While working with Openstack on both VMware virtual machines (with no virtualization instruction set exposed) and physical machines, I found virtual machine instances can be deployed seamlessly. On a machine that does not have virtualization instruction set exposed, KVM falls back to QEMU silently. That is why could I try out OpenStack on virtual machines before my hardware was ready. Because both KVM and QEMU support the same libvirt APIs, you would not notice any difference using command line like virsh, or Virtualization Manager. That is the beauty of standard APIs with different implementations, similar to the standard vSphere APIs that are implemented by both vCenter and ESXi.
That being said, the performance difference between KVM and QEMU could be big. As you may have known, QEMU is really emulation therefore it’s much slower than KVM. If you are running something for testing, you may not notice the difference. But in production, you definitely want to use KVM over QEMU.
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Anyway, I was curious whether if KVM is really running on my physical deployment. So I started to research a bit and here are my findings.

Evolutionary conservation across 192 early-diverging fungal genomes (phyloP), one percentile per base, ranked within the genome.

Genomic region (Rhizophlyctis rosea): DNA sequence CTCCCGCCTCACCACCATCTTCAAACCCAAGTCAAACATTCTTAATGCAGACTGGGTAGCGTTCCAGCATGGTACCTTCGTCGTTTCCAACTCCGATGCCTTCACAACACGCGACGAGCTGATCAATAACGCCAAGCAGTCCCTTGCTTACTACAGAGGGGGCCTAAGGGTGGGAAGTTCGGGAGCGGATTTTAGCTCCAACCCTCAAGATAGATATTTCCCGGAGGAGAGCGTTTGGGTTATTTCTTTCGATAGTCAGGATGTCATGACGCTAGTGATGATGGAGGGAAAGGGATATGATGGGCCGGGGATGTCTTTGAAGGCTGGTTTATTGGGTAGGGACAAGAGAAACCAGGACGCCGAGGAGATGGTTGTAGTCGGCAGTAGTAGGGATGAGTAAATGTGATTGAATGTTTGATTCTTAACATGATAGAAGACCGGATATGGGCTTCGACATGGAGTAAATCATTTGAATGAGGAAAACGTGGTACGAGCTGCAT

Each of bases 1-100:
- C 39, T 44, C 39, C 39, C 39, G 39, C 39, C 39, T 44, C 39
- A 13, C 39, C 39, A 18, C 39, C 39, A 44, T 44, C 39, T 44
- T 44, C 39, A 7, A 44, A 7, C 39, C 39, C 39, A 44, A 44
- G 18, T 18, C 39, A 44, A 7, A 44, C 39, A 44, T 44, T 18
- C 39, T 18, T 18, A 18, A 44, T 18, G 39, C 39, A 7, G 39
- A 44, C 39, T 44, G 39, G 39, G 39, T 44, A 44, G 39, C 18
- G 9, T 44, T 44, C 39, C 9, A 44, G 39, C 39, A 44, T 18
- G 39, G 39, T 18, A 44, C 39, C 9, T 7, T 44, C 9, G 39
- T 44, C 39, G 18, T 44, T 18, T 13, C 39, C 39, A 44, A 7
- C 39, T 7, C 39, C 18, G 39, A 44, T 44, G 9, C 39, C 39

Because of the performance advantage, KVM is always preferred over QEMU. But KVM has to run with virtualization instruction set, meaning if the hardware support is not there it must be QEMU that runs your virtual machines.
On the machine you run KVM/QEMU, you can examine the cpuinfo as follows. If you see a non-zero value, it has virtualization support. It of course does not mean it has KVM running. The BIOS has to be configured as well.
[root@node1 ~]# egrep -c '(vmx|svm)' /proc/cpuinfo 24
If you see a zero value, it means it must be QEMU. If you install KVM/QEMU on a virtual machine that does not have virtualization set exposed, that is what you’ll see. Nowadays, it’s hard to find physical servers without virtualization instruction set. When you see zero value, check the BIOS.
[root@hq ~]# egrep -c '(vmx|svm)' /proc/cpuinfo 0
You can list the modules in the Linux Kernel using the lsmod command as follows. If KVM is running, you should be able to see something like the following; otherwise, nothing after the command.
[root@node1 ~]# lsmod | grep kvm kvm_intel 53484 6 kvm 316634 1 kvm_intel [root@hq ~]# lsmod | grep kvm
Also, when KVM is running, you should see the /dev/kvm in your filesystem as the following.
[root@node1 ~]# ls -al /dev/kvm crw-rw-rw-+ 1 root kvm 10, 232 Jun 14 16:10 /dev/kvm
When QEMU is running, you should not see the file as shown below.
[root@hq ~]# ls -al /dev/kvm ls: cannot access /dev/kvm: No such file or directory